To read more about the basic concept of unbroken line in Chinese and Japanese calligraphy, please see part 1 of this tutorial.
An implied unbroken line between two characters appears in virtually any of the Chinese or Japanese masterpieces in either cursive (草書), semi-cursive (行書) or kana (かな) scripts. The reason for it is very simple, and it is directly related to the direction of writing Chinese calligraphy, but also Chinese aesthetics and philosophy.
Traditionally, Chinese characters are written from the top of the page to the bottom, and right to left. Then, the general rules of the stroke order, applied during writing any of the Chinese characters, follow the direction from left to right and top to bottom. Consequently, a brush in hands of a skilled calligrapher moves freely, gliding from one character to another. Both types of the unbroken line (visible and invisible) are a natural outcome of the traditional methods of writing Chinese calligraphy.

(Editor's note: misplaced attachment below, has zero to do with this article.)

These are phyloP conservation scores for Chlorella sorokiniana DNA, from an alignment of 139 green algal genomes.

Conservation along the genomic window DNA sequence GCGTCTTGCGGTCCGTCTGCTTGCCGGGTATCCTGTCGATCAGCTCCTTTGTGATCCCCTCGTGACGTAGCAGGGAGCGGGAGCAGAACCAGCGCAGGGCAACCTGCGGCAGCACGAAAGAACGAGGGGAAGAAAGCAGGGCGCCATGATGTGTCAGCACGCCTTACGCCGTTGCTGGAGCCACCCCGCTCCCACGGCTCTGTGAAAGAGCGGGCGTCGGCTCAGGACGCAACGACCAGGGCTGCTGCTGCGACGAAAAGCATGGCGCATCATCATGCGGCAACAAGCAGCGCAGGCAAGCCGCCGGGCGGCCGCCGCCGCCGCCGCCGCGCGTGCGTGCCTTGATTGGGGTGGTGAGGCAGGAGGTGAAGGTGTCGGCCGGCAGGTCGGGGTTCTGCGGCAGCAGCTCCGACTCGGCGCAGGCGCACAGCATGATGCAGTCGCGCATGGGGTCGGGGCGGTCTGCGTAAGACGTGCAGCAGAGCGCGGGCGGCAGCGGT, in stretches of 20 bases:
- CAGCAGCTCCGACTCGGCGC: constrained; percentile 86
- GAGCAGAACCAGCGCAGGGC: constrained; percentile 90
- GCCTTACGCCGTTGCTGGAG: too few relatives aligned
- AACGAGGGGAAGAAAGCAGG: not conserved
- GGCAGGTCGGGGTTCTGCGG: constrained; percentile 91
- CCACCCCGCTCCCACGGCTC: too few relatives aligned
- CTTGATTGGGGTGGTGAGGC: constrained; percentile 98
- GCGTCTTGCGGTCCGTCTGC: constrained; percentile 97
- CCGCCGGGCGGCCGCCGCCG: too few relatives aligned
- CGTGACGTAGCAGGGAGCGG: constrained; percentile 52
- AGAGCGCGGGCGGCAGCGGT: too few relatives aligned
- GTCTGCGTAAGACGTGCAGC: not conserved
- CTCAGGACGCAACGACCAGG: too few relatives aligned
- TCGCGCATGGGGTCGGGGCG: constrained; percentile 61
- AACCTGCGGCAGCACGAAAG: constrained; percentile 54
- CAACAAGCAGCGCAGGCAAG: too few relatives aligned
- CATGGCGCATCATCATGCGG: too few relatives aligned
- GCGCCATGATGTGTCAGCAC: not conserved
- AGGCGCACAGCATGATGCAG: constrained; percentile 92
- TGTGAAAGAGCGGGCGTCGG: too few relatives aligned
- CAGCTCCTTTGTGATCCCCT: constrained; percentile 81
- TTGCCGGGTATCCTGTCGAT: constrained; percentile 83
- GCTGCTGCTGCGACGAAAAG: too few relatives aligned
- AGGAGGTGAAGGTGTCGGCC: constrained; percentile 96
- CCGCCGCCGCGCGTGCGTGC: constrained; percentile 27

Invisible unbroken line amplifies the artistic values of calligraphy. When you look at a row of Chinese characters, connected with an invisible unbroken line, your eyes will see much more than it is written. Although the line does not exist, and the connection is only metaphysical, the calligraphy text will appear to be more expressive and richer in form. Similarly to ink painting, Chinese calligraphy is an abstract art. The beauty of both is often hidden in what is not physically sensible.
The only way to understand how and where to apply the unbroken line during writing, is through diligent studies of Chinese and Japanese calligraphy masterpieces.
Ponte Ryuurui (品天龍涙)